State‐of‐the‐Art in GPU‐Based Large‐Scale Volume Visualization
Wiley Online Library: Computer Graphics Forum, 2015.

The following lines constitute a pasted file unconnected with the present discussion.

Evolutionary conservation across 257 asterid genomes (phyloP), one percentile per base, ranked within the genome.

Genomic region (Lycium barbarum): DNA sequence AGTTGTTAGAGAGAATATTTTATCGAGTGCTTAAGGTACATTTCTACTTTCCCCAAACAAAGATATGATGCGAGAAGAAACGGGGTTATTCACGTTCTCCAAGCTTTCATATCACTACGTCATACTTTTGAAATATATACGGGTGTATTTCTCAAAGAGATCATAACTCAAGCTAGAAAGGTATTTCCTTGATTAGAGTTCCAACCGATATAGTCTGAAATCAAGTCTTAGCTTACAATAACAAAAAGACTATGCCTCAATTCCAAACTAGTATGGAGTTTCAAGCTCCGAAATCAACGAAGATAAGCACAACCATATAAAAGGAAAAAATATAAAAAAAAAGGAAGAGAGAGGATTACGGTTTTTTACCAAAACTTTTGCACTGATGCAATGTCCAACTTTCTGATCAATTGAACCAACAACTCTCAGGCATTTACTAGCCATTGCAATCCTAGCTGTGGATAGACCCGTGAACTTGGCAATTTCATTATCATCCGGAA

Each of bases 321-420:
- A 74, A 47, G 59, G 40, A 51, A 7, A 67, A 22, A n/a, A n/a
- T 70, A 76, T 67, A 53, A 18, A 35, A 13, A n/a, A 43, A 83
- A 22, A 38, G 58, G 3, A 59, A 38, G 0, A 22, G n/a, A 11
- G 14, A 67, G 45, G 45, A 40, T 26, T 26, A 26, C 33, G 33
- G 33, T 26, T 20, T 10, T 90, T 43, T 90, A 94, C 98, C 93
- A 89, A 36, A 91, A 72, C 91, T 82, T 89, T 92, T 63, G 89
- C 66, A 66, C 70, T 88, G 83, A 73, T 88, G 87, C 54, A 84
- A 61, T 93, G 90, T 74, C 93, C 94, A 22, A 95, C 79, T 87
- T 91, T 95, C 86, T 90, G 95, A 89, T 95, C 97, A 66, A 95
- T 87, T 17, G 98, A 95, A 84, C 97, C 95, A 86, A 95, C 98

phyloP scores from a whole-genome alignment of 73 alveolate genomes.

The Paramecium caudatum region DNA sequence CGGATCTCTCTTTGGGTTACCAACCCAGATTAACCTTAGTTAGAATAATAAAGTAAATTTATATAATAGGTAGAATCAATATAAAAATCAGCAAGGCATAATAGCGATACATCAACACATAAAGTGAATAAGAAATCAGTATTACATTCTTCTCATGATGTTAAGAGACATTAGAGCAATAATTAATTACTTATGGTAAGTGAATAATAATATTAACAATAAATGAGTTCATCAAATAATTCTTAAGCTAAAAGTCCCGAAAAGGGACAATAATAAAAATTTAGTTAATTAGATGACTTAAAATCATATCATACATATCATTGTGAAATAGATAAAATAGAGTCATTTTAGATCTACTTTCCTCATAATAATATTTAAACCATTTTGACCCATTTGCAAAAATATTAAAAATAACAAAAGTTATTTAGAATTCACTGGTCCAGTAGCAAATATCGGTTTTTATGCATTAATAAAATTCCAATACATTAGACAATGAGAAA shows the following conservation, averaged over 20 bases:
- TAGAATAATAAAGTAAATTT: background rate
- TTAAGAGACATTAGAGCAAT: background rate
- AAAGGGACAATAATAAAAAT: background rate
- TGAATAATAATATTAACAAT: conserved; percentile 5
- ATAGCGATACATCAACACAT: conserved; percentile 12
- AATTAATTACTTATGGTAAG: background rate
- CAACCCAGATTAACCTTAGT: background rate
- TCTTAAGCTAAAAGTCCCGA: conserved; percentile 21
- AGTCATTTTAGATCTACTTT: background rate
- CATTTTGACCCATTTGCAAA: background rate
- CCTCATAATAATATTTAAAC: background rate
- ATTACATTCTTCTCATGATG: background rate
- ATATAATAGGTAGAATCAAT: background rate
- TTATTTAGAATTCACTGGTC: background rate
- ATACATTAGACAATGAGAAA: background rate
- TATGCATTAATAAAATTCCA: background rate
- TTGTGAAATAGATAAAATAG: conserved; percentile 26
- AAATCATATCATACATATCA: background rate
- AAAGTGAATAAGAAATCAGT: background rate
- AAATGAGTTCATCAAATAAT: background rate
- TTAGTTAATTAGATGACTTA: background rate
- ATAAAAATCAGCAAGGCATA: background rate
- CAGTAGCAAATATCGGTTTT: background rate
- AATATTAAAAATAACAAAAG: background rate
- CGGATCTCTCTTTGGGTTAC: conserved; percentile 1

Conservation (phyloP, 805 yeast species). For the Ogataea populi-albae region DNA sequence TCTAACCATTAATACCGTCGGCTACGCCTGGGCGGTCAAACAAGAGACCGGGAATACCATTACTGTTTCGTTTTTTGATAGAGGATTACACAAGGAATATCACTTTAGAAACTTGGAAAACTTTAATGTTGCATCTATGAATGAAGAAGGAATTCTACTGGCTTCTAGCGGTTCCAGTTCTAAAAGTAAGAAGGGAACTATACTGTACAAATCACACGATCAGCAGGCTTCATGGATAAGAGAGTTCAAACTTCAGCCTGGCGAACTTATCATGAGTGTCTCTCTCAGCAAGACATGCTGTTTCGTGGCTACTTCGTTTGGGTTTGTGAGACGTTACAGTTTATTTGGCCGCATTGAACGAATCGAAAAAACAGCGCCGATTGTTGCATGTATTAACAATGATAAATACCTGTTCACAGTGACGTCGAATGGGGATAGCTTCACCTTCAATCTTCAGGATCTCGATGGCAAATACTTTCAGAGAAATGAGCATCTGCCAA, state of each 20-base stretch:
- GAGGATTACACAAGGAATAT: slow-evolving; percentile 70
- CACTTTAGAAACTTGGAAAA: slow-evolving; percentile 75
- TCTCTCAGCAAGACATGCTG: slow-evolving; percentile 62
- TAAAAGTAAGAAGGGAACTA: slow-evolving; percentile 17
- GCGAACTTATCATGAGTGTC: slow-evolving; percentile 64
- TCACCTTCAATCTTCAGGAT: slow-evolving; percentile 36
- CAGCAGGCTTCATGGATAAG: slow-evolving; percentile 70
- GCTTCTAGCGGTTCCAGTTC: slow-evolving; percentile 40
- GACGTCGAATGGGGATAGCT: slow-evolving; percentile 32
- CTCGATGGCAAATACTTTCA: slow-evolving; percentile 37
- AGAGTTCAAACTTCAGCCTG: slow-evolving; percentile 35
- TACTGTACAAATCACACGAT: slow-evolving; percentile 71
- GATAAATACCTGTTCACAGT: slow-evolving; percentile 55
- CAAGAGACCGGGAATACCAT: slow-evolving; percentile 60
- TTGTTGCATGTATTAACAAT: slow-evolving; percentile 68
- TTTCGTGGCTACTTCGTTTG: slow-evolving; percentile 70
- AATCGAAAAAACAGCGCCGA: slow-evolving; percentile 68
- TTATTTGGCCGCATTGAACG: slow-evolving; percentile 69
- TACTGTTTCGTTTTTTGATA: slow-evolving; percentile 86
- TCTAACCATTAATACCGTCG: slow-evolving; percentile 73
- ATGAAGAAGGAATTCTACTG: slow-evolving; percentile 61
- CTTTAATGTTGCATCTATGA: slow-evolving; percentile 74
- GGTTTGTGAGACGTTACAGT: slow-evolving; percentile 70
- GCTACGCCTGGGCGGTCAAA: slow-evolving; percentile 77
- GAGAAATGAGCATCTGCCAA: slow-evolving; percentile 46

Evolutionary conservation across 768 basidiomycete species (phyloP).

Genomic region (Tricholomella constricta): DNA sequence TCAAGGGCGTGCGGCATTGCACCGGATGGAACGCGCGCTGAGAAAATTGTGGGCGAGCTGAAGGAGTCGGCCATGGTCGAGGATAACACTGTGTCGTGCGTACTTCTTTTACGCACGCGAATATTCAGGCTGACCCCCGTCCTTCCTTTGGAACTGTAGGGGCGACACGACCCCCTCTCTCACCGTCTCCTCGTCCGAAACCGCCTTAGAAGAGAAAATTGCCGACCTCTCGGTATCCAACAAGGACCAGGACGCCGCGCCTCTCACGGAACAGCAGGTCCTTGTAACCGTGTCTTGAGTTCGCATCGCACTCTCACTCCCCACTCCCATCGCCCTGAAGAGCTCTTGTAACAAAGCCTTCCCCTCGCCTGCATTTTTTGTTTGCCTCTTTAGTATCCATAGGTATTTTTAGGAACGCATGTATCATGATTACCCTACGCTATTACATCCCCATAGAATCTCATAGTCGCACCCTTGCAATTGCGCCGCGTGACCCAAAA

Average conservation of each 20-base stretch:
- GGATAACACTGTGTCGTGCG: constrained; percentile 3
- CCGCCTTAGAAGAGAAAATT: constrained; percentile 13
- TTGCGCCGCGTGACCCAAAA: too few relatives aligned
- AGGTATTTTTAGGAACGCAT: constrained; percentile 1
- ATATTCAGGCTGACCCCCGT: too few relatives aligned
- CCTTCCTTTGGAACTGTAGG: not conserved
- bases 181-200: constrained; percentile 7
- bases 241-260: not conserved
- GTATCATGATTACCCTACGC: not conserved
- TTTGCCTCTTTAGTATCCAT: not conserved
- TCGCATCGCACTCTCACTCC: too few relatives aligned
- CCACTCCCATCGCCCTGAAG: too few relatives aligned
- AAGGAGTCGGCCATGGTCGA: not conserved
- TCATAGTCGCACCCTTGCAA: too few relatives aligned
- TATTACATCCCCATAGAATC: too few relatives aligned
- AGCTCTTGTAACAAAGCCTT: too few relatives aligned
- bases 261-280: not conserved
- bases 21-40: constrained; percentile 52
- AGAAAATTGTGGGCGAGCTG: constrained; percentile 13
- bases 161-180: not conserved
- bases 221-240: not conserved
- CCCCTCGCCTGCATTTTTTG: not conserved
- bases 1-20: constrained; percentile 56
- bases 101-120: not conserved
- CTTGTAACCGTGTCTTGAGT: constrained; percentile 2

This survey gives an overview of the current state of the art in GPU techniques for interactive large-scale volume visualization. Modern techniques in this field have brought about a sea change in how interactive visualization and analysis of giga-, tera-, and petabytes of volume data can be enabled on GPUs. In addition to combining the parallel processing power of GPUs with out-of-core methods and data streaming, a major enabler for interactivity is making both the computational and the visualization effort proportional to the amount and resolution of data that is actually visible on screen, i.e., “output-sensitive” algorithms and system designs. This leads to recent output sensitive approaches that are “ray-guided,” “visualization-driven,” or “display-aware.” In this survey, we focus on these characteristics and propose a new categorization of GPU-based large-scale volume visualization techniques based on the notions of actual output-resolution visibility and the current working set of volume bricks—the current subset of data that is minimally required to produce an output image of the desired display resolution. Furthermore, we discuss the differences and similarities of different rendering and data traversal strategies in volume rendering by putting them into a common context—the notion of address translation. For our purposes here, we view parallel (distributed) visualization using clusters as an orthogonal set of techniques that we do not discuss in detail but that can be used in conjunction with what we discuss in this survey.